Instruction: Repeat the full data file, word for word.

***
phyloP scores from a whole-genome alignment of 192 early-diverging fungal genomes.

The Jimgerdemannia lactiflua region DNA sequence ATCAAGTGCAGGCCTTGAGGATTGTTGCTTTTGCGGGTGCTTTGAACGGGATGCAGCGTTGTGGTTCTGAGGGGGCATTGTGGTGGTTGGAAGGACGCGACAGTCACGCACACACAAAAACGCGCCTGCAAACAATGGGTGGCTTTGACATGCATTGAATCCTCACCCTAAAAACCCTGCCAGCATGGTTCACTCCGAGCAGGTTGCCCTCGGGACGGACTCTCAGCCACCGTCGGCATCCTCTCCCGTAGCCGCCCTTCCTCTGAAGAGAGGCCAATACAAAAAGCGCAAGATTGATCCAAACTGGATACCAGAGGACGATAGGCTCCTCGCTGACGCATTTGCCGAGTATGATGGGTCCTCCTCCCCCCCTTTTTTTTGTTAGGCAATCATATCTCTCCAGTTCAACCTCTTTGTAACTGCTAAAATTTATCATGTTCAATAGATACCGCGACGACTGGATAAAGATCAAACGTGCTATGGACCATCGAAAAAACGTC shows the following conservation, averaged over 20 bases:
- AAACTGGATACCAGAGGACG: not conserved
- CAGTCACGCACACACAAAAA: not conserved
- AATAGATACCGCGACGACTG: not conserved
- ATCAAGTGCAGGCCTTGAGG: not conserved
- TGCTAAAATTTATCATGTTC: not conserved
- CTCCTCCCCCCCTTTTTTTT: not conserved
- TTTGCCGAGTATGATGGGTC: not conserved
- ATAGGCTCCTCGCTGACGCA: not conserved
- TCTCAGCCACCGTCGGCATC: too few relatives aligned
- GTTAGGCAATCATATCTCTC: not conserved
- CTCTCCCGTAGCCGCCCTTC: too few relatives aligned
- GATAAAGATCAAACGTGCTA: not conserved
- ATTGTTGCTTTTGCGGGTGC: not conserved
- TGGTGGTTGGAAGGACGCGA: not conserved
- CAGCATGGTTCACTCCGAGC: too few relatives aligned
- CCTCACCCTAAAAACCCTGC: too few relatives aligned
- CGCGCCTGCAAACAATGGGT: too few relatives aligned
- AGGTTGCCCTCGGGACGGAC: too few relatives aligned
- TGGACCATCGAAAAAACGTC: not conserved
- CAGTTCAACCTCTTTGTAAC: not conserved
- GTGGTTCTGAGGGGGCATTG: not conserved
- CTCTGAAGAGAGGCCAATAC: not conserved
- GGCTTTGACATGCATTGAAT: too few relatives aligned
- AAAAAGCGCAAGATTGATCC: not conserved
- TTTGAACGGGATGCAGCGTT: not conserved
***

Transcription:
phyloP scores from a whole-genome alignment of 192 early-diverging fungal genomes.

The Jimgerdemannia lactiflua region DNA sequence ATCAAGTGCAGGCCTTGAGGATTGTTGCTTTTGCGGGTGCTTTGAACGGGATGCAGCGTTGTGGTTCTGAGGGGGCATTGTGGTGGTTGGAAGGACGCGACAGTCACGCACACACAAAAACGCGCCTGCAAACAATGGGTGGCTTTGACATGCATTGAATCCTCACCCTAAAAACCCTGCCAGCATGGTTCACTCCGAGCAGGTTGCCCTCGGGACGGACTCTCAGCCACCGTCGGCATCCTCTCCCGTAGCCGCCCTTCCTCTGAAGAGAGGCCAATACAAAAAGCGCAAGATTGATCCAAACTGGATACCAGAGGACGATAGGCTCCTCGCTGACGCATTTGCCGAGTATGATGGGTCCTCCTCCCCCCCTTTTTTTTGTTAGGCAATCATATCTCTCCAGTTCAACCTCTTTGTAACTGCTAAAATTTATCATGTTCAATAGATACCGCGACGACTGGATAAAGATCAAACGTGCTATGGACCATCGAAAAAACGTC shows the following conservation, averaged over 20 bases:
- AAACTGGATACCAGAGGACG: not conserved
- CAGTCACGCACACACAAAAA: not conserved
- AATAGATACCGCGACGACTG: not conserved
- ATCAAGTGCAGGCCTTGAGG: not conserved
- TGCTAAAATTTATCATGTTC: not conserved
- CTCCTCCCCCCCTTTTTTTT: not conserved
- TTTGCCGAGTATGATGGGTC: not conserved
- ATAGGCTCCTCGCTGACGCA: not conserved
- TCTCAGCCACCGTCGGCATC: too few relatives aligned
- GTTAGGCAATCATATCTCTC: not conserved
- CTCTCCCGTAGCCGCCCTTC: too few relatives aligned
- GATAAAGATCAAACGTGCTA: not conserved
- ATTGTTGCTTTTGCGGGTGC: not conserved
- TGGTGGTTGGAAGGACGCGA: not conserved
- CAGCATGGTTCACTCCGAGC: too few relatives aligned
- CCTCACCCTAAAAACCCTGC: too few relatives aligned
- CGCGCCTGCAAACAATGGGT: too few relatives aligned
- AGGTTGCCCTCGGGACGGAC: too few relatives aligned
- TGGACCATCGAAAAAACGTC: not conserved
- CAGTTCAACCTCTTTGTAAC: not conserved
- GTGGTTCTGAGGGGGCATTG: not conserved
- CTCTGAAGAGAGGCCAATAC: not conserved
- GGCTTTGACATGCATTGAAT: too few relatives aligned
- AAAAAGCGCAAGATTGATCC: not conserved
- TTTGAACGGGATGCAGCGTT: not conserved